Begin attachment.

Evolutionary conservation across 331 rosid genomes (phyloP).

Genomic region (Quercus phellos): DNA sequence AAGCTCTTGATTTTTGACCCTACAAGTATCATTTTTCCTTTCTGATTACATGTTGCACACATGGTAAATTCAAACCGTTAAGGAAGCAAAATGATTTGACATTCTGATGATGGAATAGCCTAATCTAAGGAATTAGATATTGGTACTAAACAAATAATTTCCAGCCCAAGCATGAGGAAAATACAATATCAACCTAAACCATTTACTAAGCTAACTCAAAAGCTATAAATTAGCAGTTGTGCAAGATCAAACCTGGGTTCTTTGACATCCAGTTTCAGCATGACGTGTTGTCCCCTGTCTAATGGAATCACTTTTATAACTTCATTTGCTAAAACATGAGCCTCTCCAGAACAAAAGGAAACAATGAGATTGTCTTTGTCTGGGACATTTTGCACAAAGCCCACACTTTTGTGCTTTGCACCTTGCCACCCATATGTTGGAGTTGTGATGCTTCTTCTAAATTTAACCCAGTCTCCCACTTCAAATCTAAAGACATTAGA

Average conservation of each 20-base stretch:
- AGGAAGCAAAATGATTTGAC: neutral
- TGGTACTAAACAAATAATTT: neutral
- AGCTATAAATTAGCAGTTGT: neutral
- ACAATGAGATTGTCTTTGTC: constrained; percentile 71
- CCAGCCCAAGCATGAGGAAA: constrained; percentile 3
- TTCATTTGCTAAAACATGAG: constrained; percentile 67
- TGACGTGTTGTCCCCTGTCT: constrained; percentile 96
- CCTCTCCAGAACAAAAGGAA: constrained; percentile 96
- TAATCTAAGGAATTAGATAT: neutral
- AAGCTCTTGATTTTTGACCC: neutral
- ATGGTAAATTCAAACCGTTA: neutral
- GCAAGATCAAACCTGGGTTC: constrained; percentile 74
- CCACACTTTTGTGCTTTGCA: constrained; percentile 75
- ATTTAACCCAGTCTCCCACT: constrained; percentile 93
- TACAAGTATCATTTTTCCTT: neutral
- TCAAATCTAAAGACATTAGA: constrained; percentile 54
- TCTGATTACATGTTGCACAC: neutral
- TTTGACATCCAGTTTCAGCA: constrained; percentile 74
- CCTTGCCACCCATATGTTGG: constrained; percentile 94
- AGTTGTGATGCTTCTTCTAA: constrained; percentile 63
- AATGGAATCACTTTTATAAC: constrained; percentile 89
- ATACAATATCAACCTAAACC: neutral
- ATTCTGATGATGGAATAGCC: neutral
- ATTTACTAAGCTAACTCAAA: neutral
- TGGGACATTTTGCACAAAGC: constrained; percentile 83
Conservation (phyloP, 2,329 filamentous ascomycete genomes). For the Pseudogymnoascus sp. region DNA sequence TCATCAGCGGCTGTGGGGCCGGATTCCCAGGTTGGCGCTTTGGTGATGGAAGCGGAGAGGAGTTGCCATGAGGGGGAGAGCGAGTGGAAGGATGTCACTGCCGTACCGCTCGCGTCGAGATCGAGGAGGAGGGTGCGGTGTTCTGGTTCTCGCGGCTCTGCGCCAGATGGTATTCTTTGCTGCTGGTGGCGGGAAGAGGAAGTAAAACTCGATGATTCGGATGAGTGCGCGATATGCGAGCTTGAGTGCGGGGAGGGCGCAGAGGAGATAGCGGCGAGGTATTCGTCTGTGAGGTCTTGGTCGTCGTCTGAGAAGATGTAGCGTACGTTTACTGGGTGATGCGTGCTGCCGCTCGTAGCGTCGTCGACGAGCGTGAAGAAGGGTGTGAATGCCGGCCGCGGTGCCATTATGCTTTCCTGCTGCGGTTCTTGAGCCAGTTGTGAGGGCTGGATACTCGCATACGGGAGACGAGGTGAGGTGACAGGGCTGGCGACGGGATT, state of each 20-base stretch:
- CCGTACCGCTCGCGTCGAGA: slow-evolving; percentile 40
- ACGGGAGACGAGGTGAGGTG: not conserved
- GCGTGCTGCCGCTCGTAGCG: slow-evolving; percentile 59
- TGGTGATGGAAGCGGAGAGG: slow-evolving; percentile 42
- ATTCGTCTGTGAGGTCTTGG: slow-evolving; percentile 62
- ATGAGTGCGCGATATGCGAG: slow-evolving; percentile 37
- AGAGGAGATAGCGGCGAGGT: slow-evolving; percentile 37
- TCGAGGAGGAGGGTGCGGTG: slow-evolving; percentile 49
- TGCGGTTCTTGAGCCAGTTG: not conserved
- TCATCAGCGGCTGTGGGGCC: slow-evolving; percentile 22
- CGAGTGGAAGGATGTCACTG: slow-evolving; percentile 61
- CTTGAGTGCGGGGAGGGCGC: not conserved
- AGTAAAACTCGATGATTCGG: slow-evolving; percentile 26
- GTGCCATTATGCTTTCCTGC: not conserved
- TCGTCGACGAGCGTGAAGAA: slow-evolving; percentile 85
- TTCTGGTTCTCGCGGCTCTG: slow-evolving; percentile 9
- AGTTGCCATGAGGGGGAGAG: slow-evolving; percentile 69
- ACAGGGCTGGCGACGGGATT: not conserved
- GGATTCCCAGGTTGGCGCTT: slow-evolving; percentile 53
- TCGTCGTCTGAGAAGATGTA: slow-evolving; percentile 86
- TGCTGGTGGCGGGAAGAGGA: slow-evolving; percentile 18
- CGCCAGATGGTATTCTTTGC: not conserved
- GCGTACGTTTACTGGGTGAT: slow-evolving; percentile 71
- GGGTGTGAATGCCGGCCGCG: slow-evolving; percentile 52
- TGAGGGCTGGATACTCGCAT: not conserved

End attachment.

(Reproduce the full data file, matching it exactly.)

Evolutionary conservation across 331 rosid genomes (phyloP).

Genomic region (Quercus phellos): DNA sequence AAGCTCTTGATTTTTGACCCTACAAGTATCATTTTTCCTTTCTGATTACATGTTGCACACATGGTAAATTCAAACCGTTAAGGAAGCAAAATGATTTGACATTCTGATGATGGAATAGCCTAATCTAAGGAATTAGATATTGGTACTAAACAAATAATTTCCAGCCCAAGCATGAGGAAAATACAATATCAACCTAAACCATTTACTAAGCTAACTCAAAAGCTATAAATTAGCAGTTGTGCAAGATCAAACCTGGGTTCTTTGACATCCAGTTTCAGCATGACGTGTTGTCCCCTGTCTAATGGAATCACTTTTATAACTTCATTTGCTAAAACATGAGCCTCTCCAGAACAAAAGGAAACAATGAGATTGTCTTTGTCTGGGACATTTTGCACAAAGCCCACACTTTTGTGCTTTGCACCTTGCCACCCATATGTTGGAGTTGTGATGCTTCTTCTAAATTTAACCCAGTCTCCCACTTCAAATCTAAAGACATTAGA

Average conservation of each 20-base stretch:
- AGGAAGCAAAATGATTTGAC: neutral
- TGGTACTAAACAAATAATTT: neutral
- AGCTATAAATTAGCAGTTGT: neutral
- ACAATGAGATTGTCTTTGTC: constrained; percentile 71
- CCAGCCCAAGCATGAGGAAA: constrained; percentile 3
- TTCATTTGCTAAAACATGAG: constrained; percentile 67
- TGACGTGTTGTCCCCTGTCT: constrained; percentile 96
- CCTCTCCAGAACAAAAGGAA: constrained; percentile 96
- TAATCTAAGGAATTAGATAT: neutral
- AAGCTCTTGATTTTTGACCC: neutral
- ATGGTAAATTCAAACCGTTA: neutral
- GCAAGATCAAACCTGGGTTC: constrained; percentile 74
- CCACACTTTTGTGCTTTGCA: constrained; percentile 75
- ATTTAACCCAGTCTCCCACT: constrained; percentile 93
- TACAAGTATCATTTTTCCTT: neutral
- TCAAATCTAAAGACATTAGA: constrained; percentile 54
- TCTGATTACATGTTGCACAC: neutral
- TTTGACATCCAGTTTCAGCA: constrained; percentile 74
- CCTTGCCACCCATATGTTGG: constrained; percentile 94
- AGTTGTGATGCTTCTTCTAA: constrained; percentile 63
- AATGGAATCACTTTTATAAC: constrained; percentile 89
- ATACAATATCAACCTAAACC: neutral
- ATTCTGATGATGGAATAGCC: neutral
- ATTTACTAAGCTAACTCAAA: neutral
- TGGGACATTTTGCACAAAGC: constrained; percentile 83
Conservation (phyloP, 2,329 filamentous ascomycete genomes). For the Pseudogymnoascus sp. region DNA sequence TCATCAGCGGCTGTGGGGCCGGATTCCCAGGTTGGCGCTTTGGTGATGGAAGCGGAGAGGAGTTGCCATGAGGGGGAGAGCGAGTGGAAGGATGTCACTGCCGTACCGCTCGCGTCGAGATCGAGGAGGAGGGTGCGGTGTTCTGGTTCTCGCGGCTCTGCGCCAGATGGTATTCTTTGCTGCTGGTGGCGGGAAGAGGAAGTAAAACTCGATGATTCGGATGAGTGCGCGATATGCGAGCTTGAGTGCGGGGAGGGCGCAGAGGAGATAGCGGCGAGGTATTCGTCTGTGAGGTCTTGGTCGTCGTCTGAGAAGATGTAGCGTACGTTTACTGGGTGATGCGTGCTGCCGCTCGTAGCGTCGTCGACGAGCGTGAAGAAGGGTGTGAATGCCGGCCGCGGTGCCATTATGCTTTCCTGCTGCGGTTCTTGAGCCAGTTGTGAGGGCTGGATACTCGCATACGGGAGACGAGGTGAGGTGACAGGGCTGGCGACGGGATT, state of each 20-base stretch:
- CCGTACCGCTCGCGTCGAGA: slow-evolving; percentile 40
- ACGGGAGACGAGGTGAGGTG: not conserved
- GCGTGCTGCCGCTCGTAGCG: slow-evolving; percentile 59
- TGGTGATGGAAGCGGAGAGG: slow-evolving; percentile 42
- ATTCGTCTGTGAGGTCTTGG: slow-evolving; percentile 62
- ATGAGTGCGCGATATGCGAG: slow-evolving; percentile 37
- AGAGGAGATAGCGGCGAGGT: slow-evolving; percentile 37
- TCGAGGAGGAGGGTGCGGTG: slow-evolving; percentile 49
- TGCGGTTCTTGAGCCAGTTG: not conserved
- TCATCAGCGGCTGTGGGGCC: slow-evolving; percentile 22
- CGAGTGGAAGGATGTCACTG: slow-evolving; percentile 61
- CTTGAGTGCGGGGAGGGCGC: not conserved
- AGTAAAACTCGATGATTCGG: slow-evolving; percentile 26
- GTGCCATTATGCTTTCCTGC: not conserved
- TCGTCGACGAGCGTGAAGAA: slow-evolving; percentile 85
- TTCTGGTTCTCGCGGCTCTG: slow-evolving; percentile 9
- AGTTGCCATGAGGGGGAGAG: slow-evolving; percentile 69
- ACAGGGCTGGCGACGGGATT: not conserved
- GGATTCCCAGGTTGGCGCTT: slow-evolving; percentile 53
- TCGTCGTCTGAGAAGATGTA: slow-evolving; percentile 86
- TGCTGGTGGCGGGAAGAGGA: slow-evolving; percentile 18
- CGCCAGATGGTATTCTTTGC: not conserved
- GCGTACGTTTACTGGGTGAT: slow-evolving; percentile 71
- GGGTGTGAATGCCGGCCGCG: slow-evolving; percentile 52
- TGAGGGCTGGATACTCGCAT: not conserved